Central California Coast

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The Miocene (about 4-14 million years) Monterey formation at Montana de Oro State Park on the central California Coast is the region's major oil producer. It is made of thin beds of silica silt and fossils called diatoms that in places are slightly metamorphosed to a porcelain-like texture.


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The tilted Monterey beds create wonderful tide pools and channels to explore. One of my daughters said her first complex words here as a toddler - "sea anemone."

Columbia River Gorge

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The Columbia River gorge just may be the origin of the word "gorgeous!" The enormous river drains a huge part of the Pacific NW and British Columbia. It was also the drainageway for the biggest geologic floods ever known - the Missoula ice-age floods that put water all the way to the tops of the cliffs in this picture. I'll have a field trip about that one soon.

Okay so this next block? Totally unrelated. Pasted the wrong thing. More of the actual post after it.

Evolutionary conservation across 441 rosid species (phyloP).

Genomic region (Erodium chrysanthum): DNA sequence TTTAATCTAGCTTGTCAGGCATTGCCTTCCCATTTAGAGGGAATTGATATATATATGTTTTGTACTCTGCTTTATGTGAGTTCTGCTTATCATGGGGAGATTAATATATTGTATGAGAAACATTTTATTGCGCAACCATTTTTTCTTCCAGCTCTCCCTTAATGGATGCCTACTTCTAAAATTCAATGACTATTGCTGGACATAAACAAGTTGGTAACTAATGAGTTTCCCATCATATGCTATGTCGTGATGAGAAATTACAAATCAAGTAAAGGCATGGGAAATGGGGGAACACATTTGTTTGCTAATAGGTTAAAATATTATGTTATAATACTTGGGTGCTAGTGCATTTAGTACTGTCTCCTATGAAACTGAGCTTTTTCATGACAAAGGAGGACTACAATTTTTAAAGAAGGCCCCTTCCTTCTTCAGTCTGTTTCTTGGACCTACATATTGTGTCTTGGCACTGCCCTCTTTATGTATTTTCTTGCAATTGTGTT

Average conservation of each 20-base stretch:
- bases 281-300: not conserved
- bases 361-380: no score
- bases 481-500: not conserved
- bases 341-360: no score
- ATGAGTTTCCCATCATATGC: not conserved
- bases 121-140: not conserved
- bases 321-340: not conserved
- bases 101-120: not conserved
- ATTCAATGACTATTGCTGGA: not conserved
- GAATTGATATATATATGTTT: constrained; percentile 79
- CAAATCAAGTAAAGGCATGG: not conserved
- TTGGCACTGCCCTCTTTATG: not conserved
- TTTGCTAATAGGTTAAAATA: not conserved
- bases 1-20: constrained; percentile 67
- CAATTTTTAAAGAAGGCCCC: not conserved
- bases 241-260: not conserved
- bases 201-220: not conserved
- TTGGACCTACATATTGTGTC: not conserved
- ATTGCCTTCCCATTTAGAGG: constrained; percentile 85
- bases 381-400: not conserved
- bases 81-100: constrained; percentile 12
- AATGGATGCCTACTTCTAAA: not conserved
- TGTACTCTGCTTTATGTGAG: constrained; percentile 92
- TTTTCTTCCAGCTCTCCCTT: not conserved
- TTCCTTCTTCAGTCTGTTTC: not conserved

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The much-photographed Multnomah Falls in the Columbia River gorge along I-84 west of Portland. This stretch of the gorge has a couple dozen waterfalls. To see them, you have to take the old 2-lane "Historic Columbia River Highway" from Bridal Veil east. It's a slow drive that's completely worth the extra time.


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St. Helens (left) and Mt. Adams (right) viewed from just north of Portland.

Cascades

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Mt. Bachelor and the Three Sisters volcanoes near Bend, Oregon, viewed from the Newberry Caldera. All of the Cascades peaks are volcanoes. The steepest ones are the youngest ones, and any of them could wake up any day. I think the Cascades are best seen from the east side where the weather is a little drier and the vegetation is a little less.


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Mt. Hood viewed from the north on the road from Hood River. It is thought that Hood had a minor eruption in 1805 because the Lewis and Clark party reported seeing dark, muddy water in a creek flowing from the mountain. It has occasional small earthquakes that indicate it is only sleeping.

Related trips: Look for the labels Cascades, Volcano, and each state's name.